In the early and middle part of the decade, when the economy was thriving...

First I've heard the economy was thriving under Bush.

...this just meant that Broadway had money to lend. Giannoulias says that it was able to aid countless small businesses and enable important development projects to get off the ground. "We've taken enormous pride in helping people," he says, naming a neighborhood health store and a nail salon. "We have people who've had checking accounts for 25 or 30 years."

But experts and community leaders say Broadway developed a reputation for giving out loans to just about anyone who walked in the door. Among the recipients of loans while Alexi worked full-time at the bank were: Michael Giorango, a Florida developer who's been convicted of running bookmaking and prostitution rings; Boris and Lev Stratievsky, a father-son team later convicted of laundering money for Ukrainian drug dealers; and Tony Rezko, the developer-businessman-political fixer who was eventually convicted of fraud and money laundering for his role in pay-to-play schemes during the administration of Governor Blagojevich. Giannoulias and current bank officials have said all of them were creditworthy when the loans were issued.

Another loan, for $1 million, was issued in 2002 to a woman whose family claims she was suffering from dementia—and that both Alexi, as the loan officer, and his brother Demetris, then the bank's CFO, knew it but gave her the loan anyway.

During his 2006 run for state treasurer -- once a fundraiser and campaigner for Obama; now Obama's protoge -- Giannoulias' mob connections surfaced.

Just days before the election, news outlets ran stories about Broadway Bank loans in the 1990s and early 2000s to Giorango, the Florida developer with ties to bookmaking and prostitution—stories prompted by a pre-primary mailer from the Madigan-led state Democratic Party declaring that Giannoulias was "friends" with mobsters. Giannoulias said privacy laws prohibited him from getting into details, but he noted that there was nothing illegal about the loans. "We lend money to people who we trust from a business standpoint," he said at a news conference. "We're a safe and sound financial institution and we run a good business." He added that these loans were irrelevant to his campaign—he'd been in law school when they were issued.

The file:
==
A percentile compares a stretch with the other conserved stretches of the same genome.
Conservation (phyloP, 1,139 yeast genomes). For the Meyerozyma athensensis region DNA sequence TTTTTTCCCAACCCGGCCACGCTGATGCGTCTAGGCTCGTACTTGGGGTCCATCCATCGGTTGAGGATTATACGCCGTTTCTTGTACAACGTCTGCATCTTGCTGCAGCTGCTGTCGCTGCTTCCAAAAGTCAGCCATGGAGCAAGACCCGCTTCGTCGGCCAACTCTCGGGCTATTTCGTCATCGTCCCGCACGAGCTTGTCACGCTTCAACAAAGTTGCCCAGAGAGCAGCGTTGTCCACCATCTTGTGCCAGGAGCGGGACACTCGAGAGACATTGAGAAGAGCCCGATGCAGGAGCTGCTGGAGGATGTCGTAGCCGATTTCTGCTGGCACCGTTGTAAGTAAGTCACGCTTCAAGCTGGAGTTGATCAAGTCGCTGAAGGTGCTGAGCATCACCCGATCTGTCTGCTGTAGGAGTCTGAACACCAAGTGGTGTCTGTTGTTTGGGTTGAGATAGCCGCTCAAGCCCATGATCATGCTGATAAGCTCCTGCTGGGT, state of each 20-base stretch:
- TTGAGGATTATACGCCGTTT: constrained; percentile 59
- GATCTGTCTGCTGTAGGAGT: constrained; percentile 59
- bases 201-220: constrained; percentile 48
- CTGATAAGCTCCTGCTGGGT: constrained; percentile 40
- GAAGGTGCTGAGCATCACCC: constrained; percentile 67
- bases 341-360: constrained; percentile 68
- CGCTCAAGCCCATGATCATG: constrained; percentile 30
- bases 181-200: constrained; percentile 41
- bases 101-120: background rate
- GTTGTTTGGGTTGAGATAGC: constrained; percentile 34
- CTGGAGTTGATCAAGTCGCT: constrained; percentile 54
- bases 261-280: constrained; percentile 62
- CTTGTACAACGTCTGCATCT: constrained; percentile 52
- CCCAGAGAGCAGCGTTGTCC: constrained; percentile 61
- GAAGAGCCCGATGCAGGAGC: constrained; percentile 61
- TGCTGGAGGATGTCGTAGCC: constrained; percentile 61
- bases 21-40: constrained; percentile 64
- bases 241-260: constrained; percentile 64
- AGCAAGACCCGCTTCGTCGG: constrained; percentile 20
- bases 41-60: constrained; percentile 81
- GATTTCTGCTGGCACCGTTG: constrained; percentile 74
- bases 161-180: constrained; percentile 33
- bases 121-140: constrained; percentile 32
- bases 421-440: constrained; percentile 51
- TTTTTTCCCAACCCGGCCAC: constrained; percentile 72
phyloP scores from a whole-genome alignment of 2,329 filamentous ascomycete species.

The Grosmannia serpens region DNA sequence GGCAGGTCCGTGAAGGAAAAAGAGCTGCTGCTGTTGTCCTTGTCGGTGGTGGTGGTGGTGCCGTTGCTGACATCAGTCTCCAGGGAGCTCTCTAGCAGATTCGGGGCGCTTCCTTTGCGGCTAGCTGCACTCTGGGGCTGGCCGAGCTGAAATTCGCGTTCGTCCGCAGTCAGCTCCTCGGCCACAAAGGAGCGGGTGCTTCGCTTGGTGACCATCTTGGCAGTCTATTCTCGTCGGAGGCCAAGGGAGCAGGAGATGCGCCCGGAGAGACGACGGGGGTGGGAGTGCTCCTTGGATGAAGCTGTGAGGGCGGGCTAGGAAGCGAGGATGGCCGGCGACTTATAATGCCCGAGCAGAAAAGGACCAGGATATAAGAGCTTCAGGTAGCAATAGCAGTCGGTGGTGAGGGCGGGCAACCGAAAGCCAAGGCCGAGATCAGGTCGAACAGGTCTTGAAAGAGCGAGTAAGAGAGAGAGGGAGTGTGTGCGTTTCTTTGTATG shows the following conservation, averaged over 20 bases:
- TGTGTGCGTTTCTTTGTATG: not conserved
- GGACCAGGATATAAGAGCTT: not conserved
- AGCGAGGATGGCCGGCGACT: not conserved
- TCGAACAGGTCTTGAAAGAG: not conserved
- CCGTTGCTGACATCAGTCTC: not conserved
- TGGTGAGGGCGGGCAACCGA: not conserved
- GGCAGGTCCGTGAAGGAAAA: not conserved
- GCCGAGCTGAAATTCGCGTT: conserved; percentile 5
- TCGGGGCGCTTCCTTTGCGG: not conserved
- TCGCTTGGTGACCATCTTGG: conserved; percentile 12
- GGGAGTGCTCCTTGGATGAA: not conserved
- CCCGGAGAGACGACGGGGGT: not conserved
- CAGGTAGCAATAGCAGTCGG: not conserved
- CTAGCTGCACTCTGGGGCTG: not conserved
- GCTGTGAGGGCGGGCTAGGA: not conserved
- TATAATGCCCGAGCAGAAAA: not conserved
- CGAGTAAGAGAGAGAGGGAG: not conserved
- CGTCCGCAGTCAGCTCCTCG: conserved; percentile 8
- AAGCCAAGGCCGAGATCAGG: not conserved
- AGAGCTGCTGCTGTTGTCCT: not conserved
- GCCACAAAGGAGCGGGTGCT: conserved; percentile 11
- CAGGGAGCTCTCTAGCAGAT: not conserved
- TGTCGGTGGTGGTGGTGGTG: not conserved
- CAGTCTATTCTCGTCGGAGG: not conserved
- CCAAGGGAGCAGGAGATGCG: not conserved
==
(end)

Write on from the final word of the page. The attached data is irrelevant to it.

That was true—but Giannoulias himself had overseen a couple of loans to Giorango in 2005, and the Tribune soon dug up records of those. The paper reported that one of those loans had been used to take out a mortgage on a marina in South Carolina that was home to a casino boat. One of the companies with a stake in the boat had been led by a Greek immigrant named Konstantinos Boulis, who'd been murdered in an apparent hit in 2001. The company was then sold to investors that included Jack Abramoff, the Washington lobbyist convicted on federal corruption charges in June 2006, before being sold back to Boulis's nephew, Spiros Naos—who had donated $5,000 to Giannoulias's campaign in December 2005. But the campaign had returned the check in February, when the Daily Herald had written about Naos's connection to Abramoff.

Forced to concede that he'd met Giorango and checked out some of his properties in Florida, Giannoulias continued to downplay his involvement in the loans, saying he'd merely done the paperwork and credit evaluation. "I don't cultivate the relationships," he said. "I don't bring these deals in." He said Giorango had led him to believe the money for the casino mortgage was going toward a condo development, and he emphasized that because banks don't generally run background checks of their borrowers, he had no way of knowing that Giorango had a criminal record.